Mother Nature plays a cruel trick on parents. You get past the toilet training, the tantrums that occur because of a lack of vocabulary, and the clinginess of toddlers just learning to explore the world on their own, and you wind up with a fairly easy-going, fun-loving child. You can start to have real conversations about important matters, and you delight in the things that your child is learning and experiencing. Then, just as you relax and think that you’ve got this parenting thing down cold, BOOM! Adolescence strikes.
Suddenly, your easy-going child is a suspicious, angry, sullen teenager. They have incredible mood swings that make you suspect bi-polar disorder, and they stop talking to you about everything that is going on in their life. What is going on? What should a compassionate parent do?
What’s Happening to My Body?
First of all, adolescence brings about tremendous changes in your child’s body, that may cause them to become very self-conscious. Their body grows taller, sometimes out of proportion to their weight. The effects of puberty set in with hair growth, menstruation, changes in their voice, acne, and muscle development. Because they are so aware of their body and the changes going on, they assume everyone else is focused on them, too. They develop what is called “the spotlight syndrome”, where they move through life confident that everyone in the world is looking at them and judging how their body is developing.
Make sure you are open and honest with your children about their bodies and their development. The more “matter of fact” and the less “shocked” you are about their questions, the better. As much as you can, simply listen to them. The best gift you can give to your children is a listening, non-judgmental ear.
What’s Happening to My Brain?
Adolescence also brings on an explosion of brain cells as the child-like brain develops into a fully-functioning adult brain. This development takes 10-12 years. Scientists believe that the adult brain is not fully functional until about age 24-25.
The young adolescent is controlled by the part of the brain called the amygdala. This part of the brain is primarily concerned with survival. It closely watches the environment for any sign of danger. It triggers the “fight, flight, or freeze” response at any perceived threat.
The amygdala is reactive, impulsive, and instinctive. When the amygdala is in control, you really do believe everyone is out to get you. So you lash out (fight), push away (flight), or retreat inside your shell (freeze). This is normal teenaged behavior.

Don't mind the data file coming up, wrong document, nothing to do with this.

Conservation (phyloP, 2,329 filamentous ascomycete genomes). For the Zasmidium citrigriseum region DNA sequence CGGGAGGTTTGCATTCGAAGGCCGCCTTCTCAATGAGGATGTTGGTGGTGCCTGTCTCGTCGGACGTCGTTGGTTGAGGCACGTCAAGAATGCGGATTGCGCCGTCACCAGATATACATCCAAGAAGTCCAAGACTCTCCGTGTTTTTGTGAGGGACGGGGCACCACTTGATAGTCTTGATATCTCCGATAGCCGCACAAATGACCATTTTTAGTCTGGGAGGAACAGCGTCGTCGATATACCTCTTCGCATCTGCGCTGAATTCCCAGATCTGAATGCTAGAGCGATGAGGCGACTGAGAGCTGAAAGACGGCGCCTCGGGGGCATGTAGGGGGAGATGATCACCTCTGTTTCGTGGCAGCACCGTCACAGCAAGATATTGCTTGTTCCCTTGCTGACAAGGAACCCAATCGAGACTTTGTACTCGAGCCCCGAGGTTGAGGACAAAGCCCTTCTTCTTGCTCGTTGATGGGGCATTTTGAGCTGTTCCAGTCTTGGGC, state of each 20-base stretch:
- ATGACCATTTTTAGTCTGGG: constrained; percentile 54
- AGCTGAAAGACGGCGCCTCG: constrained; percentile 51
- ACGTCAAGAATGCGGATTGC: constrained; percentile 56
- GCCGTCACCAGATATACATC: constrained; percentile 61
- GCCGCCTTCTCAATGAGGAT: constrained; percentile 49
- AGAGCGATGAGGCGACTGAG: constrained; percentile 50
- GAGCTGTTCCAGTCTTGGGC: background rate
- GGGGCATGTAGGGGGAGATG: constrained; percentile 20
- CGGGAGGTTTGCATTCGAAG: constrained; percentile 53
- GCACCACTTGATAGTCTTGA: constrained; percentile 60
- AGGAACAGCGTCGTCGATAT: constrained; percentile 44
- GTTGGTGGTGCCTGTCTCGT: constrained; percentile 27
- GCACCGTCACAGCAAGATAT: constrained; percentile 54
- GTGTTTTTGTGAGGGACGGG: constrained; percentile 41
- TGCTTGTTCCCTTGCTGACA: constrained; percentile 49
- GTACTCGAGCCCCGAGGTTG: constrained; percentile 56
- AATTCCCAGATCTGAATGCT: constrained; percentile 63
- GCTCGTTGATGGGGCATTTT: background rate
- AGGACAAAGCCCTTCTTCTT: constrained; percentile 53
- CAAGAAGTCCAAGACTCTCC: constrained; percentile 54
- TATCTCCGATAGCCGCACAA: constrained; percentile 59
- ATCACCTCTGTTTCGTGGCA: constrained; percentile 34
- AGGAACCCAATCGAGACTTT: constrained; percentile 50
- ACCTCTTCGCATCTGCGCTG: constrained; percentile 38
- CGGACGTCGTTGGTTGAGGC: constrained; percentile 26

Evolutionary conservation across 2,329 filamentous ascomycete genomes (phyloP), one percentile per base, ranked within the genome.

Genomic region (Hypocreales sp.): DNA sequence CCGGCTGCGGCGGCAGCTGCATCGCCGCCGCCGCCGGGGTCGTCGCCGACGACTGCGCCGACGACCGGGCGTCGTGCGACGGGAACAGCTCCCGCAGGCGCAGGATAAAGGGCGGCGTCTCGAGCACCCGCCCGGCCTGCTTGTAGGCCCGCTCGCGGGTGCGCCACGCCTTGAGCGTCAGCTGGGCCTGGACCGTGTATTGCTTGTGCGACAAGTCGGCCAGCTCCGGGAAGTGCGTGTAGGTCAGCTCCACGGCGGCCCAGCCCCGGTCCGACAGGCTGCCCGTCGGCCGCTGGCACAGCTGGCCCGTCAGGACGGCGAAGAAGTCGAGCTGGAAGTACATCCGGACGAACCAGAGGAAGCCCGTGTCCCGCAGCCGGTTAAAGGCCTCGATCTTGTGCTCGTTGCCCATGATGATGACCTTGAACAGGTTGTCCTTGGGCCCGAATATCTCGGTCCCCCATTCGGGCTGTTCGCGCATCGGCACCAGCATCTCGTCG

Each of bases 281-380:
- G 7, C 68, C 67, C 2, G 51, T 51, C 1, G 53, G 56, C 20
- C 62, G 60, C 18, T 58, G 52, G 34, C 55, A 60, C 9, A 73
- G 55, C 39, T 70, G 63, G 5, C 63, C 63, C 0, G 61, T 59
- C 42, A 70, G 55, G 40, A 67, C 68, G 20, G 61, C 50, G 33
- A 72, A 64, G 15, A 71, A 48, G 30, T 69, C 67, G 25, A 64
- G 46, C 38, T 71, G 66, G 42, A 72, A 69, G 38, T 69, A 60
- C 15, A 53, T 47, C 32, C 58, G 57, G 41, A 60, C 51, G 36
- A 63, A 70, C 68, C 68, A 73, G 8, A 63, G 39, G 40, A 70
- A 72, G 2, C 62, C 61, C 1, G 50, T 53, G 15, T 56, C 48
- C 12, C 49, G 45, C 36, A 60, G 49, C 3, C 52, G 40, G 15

All this does not mean that amygdala-driven behavior is appropriate or desirable. Of course not! It will keep you alive, but will not help you form the attachments and connections so necessary to adult living. But it helps to recognize these behaviors for what they are – a response to feeling out of control.
Slowly, another part of your brain is developing: the prefrontal cortex. This section of your brain is located right behind the forehead and is responsible for interpretation and planning. While the amygdala is reactive and impulsive, the pre-frontal cortex is calm and logical. The pre-frontal cortex can interpret facial signals and helps you figure out whether you are truly in danger or not. It can help you plan responses that will keep you safe and in harmony with those around you.
So, What’s a Parent to Do?
First of all, recognize that teenage flare-ups are perfectly normal and rarely have anything to do with you. Do NOT take them seriously! When your child is calm, and all is right with the world, take the time to explain what is going on with their body and their brain. Assure them that you will be there with them, and when they explode because of an overactive amygdala, you will be there for them, still loving them, still guiding them, but letting them develop into the wonderful unique human being that they were born to be. Help them learn to apologize when their actions are not helpful, and celebrate as you notice signs of maturity developing. Above all, keep a sense of humor and a sense of your self intact. Put a sign on your mirror where you will see it every day: “It’s just a phase.” You will survive it.
Linda Ray Miller is a Parent Coach based in Nashville, Tennessee.